Paying Off All Outstanding Debt Might Not Be a Good Idea
Living debt-free is a common and admirable goal. Without debt, you can spend more money on investments and less time worrying about making ends meet. Unfortunately, in a rush to pay off outstanding debts, you may cost yourself money. While the logic sounds counterintuitive, it is true.
Before you start paying off debt, it is worth investigating the ins and outs of the debt you carry. Paying off some debts quickly is a no-brainer; for example, credit card debt carries notoriously high interest rates with minimal advantage to allowing the debt to linger from month to month.
As you attempt to weigh the pros and cons of channeling all of your spare cash to paying off debt, you will want to consider three things: interest rates, taxes, and other uses for the money. After taking a deeper look at each of these three determiners, you will be better able to decide which debt is worth rapid payoff and which is more beneficial to pay off over time.
Interest Rates: The Main Determiner
High-interest rates almost always indicate the necessity of rapid repayment. Credit cards and other high-risk loan programs, such as payday loans, often have excessive interest rates, usually more than 20%. Hanging on to the debt with such a rate is a mistake and will end up costing you more in the long run than you could make investing the extra money into the stock market.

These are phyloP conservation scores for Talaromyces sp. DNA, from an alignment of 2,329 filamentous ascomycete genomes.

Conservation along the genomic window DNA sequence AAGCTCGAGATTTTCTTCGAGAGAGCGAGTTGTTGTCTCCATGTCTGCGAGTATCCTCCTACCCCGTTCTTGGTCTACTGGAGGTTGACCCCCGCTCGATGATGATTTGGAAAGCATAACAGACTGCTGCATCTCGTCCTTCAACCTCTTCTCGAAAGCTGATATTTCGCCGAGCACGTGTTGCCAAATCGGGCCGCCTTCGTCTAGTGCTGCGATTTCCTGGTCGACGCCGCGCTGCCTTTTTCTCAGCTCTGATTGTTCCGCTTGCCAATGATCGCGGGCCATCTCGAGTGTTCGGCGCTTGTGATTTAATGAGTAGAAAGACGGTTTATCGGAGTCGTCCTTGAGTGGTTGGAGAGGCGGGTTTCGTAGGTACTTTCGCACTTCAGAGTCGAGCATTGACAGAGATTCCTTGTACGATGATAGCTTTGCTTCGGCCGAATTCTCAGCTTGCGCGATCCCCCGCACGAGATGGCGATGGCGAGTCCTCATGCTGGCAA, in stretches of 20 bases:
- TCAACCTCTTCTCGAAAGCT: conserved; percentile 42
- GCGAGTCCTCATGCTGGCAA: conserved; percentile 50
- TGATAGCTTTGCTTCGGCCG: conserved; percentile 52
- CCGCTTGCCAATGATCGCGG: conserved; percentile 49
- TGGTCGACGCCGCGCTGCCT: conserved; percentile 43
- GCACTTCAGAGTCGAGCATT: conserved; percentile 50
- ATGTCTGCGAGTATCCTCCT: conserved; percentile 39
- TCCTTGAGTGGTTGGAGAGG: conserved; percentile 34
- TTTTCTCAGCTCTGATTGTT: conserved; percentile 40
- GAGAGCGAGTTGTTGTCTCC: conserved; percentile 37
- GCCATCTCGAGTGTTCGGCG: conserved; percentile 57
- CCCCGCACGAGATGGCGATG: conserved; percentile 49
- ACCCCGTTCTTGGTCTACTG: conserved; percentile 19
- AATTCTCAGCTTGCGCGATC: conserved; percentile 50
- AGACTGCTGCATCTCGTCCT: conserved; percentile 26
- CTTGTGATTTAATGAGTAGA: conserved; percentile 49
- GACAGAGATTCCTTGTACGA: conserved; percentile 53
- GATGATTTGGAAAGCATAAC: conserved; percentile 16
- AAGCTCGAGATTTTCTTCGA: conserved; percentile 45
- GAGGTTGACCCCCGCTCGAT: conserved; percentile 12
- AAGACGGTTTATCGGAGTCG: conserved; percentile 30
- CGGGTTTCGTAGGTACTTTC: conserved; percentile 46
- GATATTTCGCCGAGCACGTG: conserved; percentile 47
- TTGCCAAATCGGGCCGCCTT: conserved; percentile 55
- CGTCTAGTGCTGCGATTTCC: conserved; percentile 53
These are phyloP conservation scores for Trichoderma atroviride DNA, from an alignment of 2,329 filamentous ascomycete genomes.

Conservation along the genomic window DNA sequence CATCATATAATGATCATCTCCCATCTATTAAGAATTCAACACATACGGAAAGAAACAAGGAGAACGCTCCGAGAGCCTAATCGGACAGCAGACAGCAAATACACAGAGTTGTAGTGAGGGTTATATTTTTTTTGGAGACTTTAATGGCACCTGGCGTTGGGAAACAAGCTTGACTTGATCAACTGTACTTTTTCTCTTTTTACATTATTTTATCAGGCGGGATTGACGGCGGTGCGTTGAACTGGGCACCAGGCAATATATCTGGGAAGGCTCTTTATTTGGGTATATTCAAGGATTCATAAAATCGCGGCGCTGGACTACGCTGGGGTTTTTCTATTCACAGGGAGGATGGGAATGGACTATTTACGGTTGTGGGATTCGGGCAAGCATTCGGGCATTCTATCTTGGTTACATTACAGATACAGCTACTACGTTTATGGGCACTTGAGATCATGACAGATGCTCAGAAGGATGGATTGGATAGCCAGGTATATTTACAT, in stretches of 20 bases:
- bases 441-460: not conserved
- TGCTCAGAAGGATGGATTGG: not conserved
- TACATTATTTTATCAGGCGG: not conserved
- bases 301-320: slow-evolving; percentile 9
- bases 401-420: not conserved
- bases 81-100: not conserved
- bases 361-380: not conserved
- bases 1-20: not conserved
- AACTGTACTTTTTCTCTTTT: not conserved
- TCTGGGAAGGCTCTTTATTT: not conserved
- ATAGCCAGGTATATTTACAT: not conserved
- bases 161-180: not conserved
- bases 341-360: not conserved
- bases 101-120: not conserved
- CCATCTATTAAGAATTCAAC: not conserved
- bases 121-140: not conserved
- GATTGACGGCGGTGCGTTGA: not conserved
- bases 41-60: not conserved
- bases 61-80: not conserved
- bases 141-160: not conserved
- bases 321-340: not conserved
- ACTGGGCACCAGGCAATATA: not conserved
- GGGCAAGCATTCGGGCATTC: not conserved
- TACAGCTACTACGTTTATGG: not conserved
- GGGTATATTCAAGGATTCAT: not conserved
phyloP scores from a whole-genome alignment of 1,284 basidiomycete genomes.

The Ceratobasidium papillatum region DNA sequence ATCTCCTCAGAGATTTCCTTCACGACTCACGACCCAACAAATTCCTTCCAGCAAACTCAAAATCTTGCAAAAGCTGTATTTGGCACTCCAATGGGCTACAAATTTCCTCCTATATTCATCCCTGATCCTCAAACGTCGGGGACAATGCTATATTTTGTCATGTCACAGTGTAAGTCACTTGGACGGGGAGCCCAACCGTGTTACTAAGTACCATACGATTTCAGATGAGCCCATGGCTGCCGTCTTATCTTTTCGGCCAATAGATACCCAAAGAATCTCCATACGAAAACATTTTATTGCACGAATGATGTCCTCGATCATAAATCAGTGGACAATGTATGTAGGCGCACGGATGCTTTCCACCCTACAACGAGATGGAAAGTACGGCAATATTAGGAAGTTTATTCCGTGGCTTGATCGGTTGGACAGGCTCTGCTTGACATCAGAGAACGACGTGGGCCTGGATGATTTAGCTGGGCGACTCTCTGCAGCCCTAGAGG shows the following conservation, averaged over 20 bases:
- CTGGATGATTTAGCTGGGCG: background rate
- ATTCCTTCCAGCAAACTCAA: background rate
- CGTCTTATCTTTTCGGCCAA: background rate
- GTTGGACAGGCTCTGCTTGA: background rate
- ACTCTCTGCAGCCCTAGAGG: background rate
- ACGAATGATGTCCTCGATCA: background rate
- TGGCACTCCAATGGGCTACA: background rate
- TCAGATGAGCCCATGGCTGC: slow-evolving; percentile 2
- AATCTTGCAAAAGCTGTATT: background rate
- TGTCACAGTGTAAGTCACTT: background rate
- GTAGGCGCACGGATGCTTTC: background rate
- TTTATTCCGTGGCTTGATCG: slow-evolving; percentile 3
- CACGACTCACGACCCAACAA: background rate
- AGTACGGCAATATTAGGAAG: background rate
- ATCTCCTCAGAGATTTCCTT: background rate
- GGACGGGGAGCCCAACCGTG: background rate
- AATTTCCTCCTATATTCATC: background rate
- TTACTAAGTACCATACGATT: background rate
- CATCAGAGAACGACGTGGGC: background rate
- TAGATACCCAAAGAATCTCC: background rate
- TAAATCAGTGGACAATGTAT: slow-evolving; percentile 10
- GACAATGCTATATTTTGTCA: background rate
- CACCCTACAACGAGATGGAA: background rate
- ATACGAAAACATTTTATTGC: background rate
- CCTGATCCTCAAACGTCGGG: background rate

However, low-interest loans, which often include mortgages, are often best left alone, paying the minimums or better but maintaining a regular and predictable payment schedule. When you take a mortgage with a 3% interest rate and weigh it against an early payoff or investing the extra cash in the stock market, you will probably find that investing the money will warrant a 7% to 8% return annually. You are better off financially by hanging onto the mortgage and investing rather than paying off the mortgage early.
Tax Breaks and Incentives
While there are few opportunities to use debt as a tax break or incentive, purchasing a home has its advantages. The IRS allows for tax deductions for interest on mortgages up to $750,000. If you bought a house before December 16, 2017, the deduction accounts for homes purchased for $1 million or less.
Therefore, instead of paying off such debt, it is better to maintain it and focus on other investment opportunities with the excess money. There are several investments or savings opportunities that might be more important than paying off all debt.
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Savings and Investment Opportunities
If you have paid off high-interest debt and are looking for ways to save your money, you might want to focus on establishing an emergency fund, investing in stocks, or saving towards your retirement. In many ways, saving for an emergency fund — at least six months of expenses — is more important than paying off the debt period.
If you do not have an emergency fund, focus on maintaining minimum payments and take any extra cash and stash it in a savings account. Emergency funds help protect you and keep your finances afloat when there is no extra money coming in.
Paying off all debt, while admirable, is not always the right decision. Before putting all your income into such a goal, take the time to review your debt and weigh the pros and cons.
What’s your take on paying off all debt? Leave a comment below.